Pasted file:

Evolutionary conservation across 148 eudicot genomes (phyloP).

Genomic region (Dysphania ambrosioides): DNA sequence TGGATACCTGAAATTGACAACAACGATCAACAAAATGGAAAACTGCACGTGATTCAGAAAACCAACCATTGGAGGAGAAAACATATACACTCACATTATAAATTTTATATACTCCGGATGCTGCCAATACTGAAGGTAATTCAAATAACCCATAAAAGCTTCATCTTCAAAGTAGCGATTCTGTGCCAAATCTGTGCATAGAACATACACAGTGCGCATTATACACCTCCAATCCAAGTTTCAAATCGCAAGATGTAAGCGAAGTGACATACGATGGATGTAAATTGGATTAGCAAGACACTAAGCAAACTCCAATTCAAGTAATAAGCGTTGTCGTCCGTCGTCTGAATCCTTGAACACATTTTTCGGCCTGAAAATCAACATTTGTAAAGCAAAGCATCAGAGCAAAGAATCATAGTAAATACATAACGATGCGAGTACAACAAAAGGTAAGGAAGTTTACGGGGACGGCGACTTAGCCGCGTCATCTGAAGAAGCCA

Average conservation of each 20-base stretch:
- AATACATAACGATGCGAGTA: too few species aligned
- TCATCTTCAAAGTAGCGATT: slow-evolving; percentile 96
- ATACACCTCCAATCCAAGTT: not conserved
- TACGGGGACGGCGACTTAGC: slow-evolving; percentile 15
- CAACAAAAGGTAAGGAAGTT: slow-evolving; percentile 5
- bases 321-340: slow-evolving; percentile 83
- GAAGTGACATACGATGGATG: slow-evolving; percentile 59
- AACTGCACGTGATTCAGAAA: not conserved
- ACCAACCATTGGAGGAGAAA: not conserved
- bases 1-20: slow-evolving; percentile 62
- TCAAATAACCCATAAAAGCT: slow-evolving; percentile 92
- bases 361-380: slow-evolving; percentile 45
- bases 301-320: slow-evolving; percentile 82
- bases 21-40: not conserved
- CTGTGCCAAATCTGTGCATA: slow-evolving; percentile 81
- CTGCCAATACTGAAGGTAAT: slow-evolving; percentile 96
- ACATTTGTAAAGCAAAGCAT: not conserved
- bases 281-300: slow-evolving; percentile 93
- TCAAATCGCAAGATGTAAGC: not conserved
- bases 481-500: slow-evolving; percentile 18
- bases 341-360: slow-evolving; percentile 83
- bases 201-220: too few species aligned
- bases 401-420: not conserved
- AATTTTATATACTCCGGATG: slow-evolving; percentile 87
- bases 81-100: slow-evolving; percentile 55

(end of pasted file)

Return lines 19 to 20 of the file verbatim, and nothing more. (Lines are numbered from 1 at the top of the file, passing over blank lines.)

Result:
- CTGCCAATACTGAAGGTAAT: slow-evolving; percentile 96
- ACATTTGTAAAGCAAAGCAT: not conserved